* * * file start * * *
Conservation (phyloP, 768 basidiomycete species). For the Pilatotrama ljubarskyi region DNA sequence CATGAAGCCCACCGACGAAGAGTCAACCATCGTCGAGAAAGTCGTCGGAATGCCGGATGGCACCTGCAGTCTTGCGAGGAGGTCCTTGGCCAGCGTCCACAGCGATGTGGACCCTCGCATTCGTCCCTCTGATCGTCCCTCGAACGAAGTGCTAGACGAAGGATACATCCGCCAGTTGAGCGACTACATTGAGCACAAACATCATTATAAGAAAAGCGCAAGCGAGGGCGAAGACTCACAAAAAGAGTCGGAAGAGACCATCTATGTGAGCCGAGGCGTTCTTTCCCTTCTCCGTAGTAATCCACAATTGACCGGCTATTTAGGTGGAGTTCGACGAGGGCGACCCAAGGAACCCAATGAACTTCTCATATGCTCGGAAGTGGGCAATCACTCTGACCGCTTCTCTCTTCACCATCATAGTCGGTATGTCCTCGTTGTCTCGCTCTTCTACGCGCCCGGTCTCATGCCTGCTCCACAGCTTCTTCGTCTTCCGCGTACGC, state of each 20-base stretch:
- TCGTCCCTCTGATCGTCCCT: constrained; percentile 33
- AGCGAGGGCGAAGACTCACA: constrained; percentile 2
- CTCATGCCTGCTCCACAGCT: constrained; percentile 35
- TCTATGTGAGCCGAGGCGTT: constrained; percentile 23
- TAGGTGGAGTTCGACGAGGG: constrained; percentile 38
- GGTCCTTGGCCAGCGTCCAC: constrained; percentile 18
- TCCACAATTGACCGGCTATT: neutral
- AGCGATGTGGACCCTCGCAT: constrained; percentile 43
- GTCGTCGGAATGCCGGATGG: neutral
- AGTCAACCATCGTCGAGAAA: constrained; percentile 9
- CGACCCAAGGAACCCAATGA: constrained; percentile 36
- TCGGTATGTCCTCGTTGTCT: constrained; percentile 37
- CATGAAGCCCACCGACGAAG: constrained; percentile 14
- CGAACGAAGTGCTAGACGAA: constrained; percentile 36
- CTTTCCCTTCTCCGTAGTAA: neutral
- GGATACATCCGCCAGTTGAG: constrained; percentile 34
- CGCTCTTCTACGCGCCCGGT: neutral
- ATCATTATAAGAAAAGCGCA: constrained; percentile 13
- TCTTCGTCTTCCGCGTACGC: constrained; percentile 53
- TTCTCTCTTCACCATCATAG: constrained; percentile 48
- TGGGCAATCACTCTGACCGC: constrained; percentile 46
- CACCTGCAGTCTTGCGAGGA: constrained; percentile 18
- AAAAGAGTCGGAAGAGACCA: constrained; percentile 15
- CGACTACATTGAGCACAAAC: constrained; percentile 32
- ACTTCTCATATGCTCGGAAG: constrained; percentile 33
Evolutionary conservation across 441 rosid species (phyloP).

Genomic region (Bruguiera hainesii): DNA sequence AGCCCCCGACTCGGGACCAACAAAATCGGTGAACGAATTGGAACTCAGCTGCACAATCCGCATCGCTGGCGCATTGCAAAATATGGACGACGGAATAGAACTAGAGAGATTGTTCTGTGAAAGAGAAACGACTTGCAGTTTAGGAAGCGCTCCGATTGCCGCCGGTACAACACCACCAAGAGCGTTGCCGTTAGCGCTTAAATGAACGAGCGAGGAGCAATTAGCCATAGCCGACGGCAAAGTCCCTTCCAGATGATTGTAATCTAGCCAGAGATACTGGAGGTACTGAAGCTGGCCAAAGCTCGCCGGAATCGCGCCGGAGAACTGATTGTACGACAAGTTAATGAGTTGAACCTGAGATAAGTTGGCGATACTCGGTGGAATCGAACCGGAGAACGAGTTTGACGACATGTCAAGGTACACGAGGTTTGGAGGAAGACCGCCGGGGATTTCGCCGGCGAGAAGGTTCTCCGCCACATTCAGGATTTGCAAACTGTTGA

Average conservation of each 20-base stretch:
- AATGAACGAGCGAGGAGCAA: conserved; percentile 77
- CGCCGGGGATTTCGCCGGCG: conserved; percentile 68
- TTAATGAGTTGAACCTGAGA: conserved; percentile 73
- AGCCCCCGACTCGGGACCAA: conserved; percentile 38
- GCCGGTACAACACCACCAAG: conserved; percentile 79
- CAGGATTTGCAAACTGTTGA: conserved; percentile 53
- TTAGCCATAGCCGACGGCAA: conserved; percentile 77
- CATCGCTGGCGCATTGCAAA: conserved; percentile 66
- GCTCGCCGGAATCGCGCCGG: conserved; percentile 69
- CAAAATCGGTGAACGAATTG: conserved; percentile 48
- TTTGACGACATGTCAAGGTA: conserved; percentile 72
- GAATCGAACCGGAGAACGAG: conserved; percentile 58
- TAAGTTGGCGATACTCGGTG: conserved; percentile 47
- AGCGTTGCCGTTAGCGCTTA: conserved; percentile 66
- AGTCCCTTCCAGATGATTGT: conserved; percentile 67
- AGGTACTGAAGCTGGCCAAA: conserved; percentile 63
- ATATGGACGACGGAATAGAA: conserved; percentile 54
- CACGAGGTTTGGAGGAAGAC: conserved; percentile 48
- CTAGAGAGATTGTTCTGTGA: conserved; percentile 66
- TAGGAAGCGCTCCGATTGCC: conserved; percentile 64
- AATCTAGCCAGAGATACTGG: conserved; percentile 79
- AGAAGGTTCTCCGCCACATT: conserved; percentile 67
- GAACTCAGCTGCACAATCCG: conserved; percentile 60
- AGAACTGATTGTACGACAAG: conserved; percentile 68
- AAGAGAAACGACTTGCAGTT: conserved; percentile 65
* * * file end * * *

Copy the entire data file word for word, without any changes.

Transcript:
Conservation (phyloP, 768 basidiomycete species). For the Pilatotrama ljubarskyi region DNA sequence CATGAAGCCCACCGACGAAGAGTCAACCATCGTCGAGAAAGTCGTCGGAATGCCGGATGGCACCTGCAGTCTTGCGAGGAGGTCCTTGGCCAGCGTCCACAGCGATGTGGACCCTCGCATTCGTCCCTCTGATCGTCCCTCGAACGAAGTGCTAGACGAAGGATACATCCGCCAGTTGAGCGACTACATTGAGCACAAACATCATTATAAGAAAAGCGCAAGCGAGGGCGAAGACTCACAAAAAGAGTCGGAAGAGACCATCTATGTGAGCCGAGGCGTTCTTTCCCTTCTCCGTAGTAATCCACAATTGACCGGCTATTTAGGTGGAGTTCGACGAGGGCGACCCAAGGAACCCAATGAACTTCTCATATGCTCGGAAGTGGGCAATCACTCTGACCGCTTCTCTCTTCACCATCATAGTCGGTATGTCCTCGTTGTCTCGCTCTTCTACGCGCCCGGTCTCATGCCTGCTCCACAGCTTCTTCGTCTTCCGCGTACGC, state of each 20-base stretch:
- TCGTCCCTCTGATCGTCCCT: constrained; percentile 33
- AGCGAGGGCGAAGACTCACA: constrained; percentile 2
- CTCATGCCTGCTCCACAGCT: constrained; percentile 35
- TCTATGTGAGCCGAGGCGTT: constrained; percentile 23
- TAGGTGGAGTTCGACGAGGG: constrained; percentile 38
- GGTCCTTGGCCAGCGTCCAC: constrained; percentile 18
- TCCACAATTGACCGGCTATT: neutral
- AGCGATGTGGACCCTCGCAT: constrained; percentile 43
- GTCGTCGGAATGCCGGATGG: neutral
- AGTCAACCATCGTCGAGAAA: constrained; percentile 9
- CGACCCAAGGAACCCAATGA: constrained; percentile 36
- TCGGTATGTCCTCGTTGTCT: constrained; percentile 37
- CATGAAGCCCACCGACGAAG: constrained; percentile 14
- CGAACGAAGTGCTAGACGAA: constrained; percentile 36
- CTTTCCCTTCTCCGTAGTAA: neutral
- GGATACATCCGCCAGTTGAG: constrained; percentile 34
- CGCTCTTCTACGCGCCCGGT: neutral
- ATCATTATAAGAAAAGCGCA: constrained; percentile 13
- TCTTCGTCTTCCGCGTACGC: constrained; percentile 53
- TTCTCTCTTCACCATCATAG: constrained; percentile 48
- TGGGCAATCACTCTGACCGC: constrained; percentile 46
- CACCTGCAGTCTTGCGAGGA: constrained; percentile 18
- AAAAGAGTCGGAAGAGACCA: constrained; percentile 15
- CGACTACATTGAGCACAAAC: constrained; percentile 32
- ACTTCTCATATGCTCGGAAG: constrained; percentile 33
Evolutionary conservation across 441 rosid species (phyloP).

Genomic region (Bruguiera hainesii): DNA sequence AGCCCCCGACTCGGGACCAACAAAATCGGTGAACGAATTGGAACTCAGCTGCACAATCCGCATCGCTGGCGCATTGCAAAATATGGACGACGGAATAGAACTAGAGAGATTGTTCTGTGAAAGAGAAACGACTTGCAGTTTAGGAAGCGCTCCGATTGCCGCCGGTACAACACCACCAAGAGCGTTGCCGTTAGCGCTTAAATGAACGAGCGAGGAGCAATTAGCCATAGCCGACGGCAAAGTCCCTTCCAGATGATTGTAATCTAGCCAGAGATACTGGAGGTACTGAAGCTGGCCAAAGCTCGCCGGAATCGCGCCGGAGAACTGATTGTACGACAAGTTAATGAGTTGAACCTGAGATAAGTTGGCGATACTCGGTGGAATCGAACCGGAGAACGAGTTTGACGACATGTCAAGGTACACGAGGTTTGGAGGAAGACCGCCGGGGATTTCGCCGGCGAGAAGGTTCTCCGCCACATTCAGGATTTGCAAACTGTTGA

Average conservation of each 20-base stretch:
- AATGAACGAGCGAGGAGCAA: conserved; percentile 77
- CGCCGGGGATTTCGCCGGCG: conserved; percentile 68
- TTAATGAGTTGAACCTGAGA: conserved; percentile 73
- AGCCCCCGACTCGGGACCAA: conserved; percentile 38
- GCCGGTACAACACCACCAAG: conserved; percentile 79
- CAGGATTTGCAAACTGTTGA: conserved; percentile 53
- TTAGCCATAGCCGACGGCAA: conserved; percentile 77
- CATCGCTGGCGCATTGCAAA: conserved; percentile 66
- GCTCGCCGGAATCGCGCCGG: conserved; percentile 69
- CAAAATCGGTGAACGAATTG: conserved; percentile 48
- TTTGACGACATGTCAAGGTA: conserved; percentile 72
- GAATCGAACCGGAGAACGAG: conserved; percentile 58
- TAAGTTGGCGATACTCGGTG: conserved; percentile 47
- AGCGTTGCCGTTAGCGCTTA: conserved; percentile 66
- AGTCCCTTCCAGATGATTGT: conserved; percentile 67
- AGGTACTGAAGCTGGCCAAA: conserved; percentile 63
- ATATGGACGACGGAATAGAA: conserved; percentile 54
- CACGAGGTTTGGAGGAAGAC: conserved; percentile 48
- CTAGAGAGATTGTTCTGTGA: conserved; percentile 66
- TAGGAAGCGCTCCGATTGCC: conserved; percentile 64
- AATCTAGCCAGAGATACTGG: conserved; percentile 79
- AGAAGGTTCTCCGCCACATT: conserved; percentile 67
- GAACTCAGCTGCACAATCCG: conserved; percentile 60
- AGAACTGATTGTACGACAAG: conserved; percentile 68
- AAGAGAAACGACTTGCAGTT: conserved; percentile 65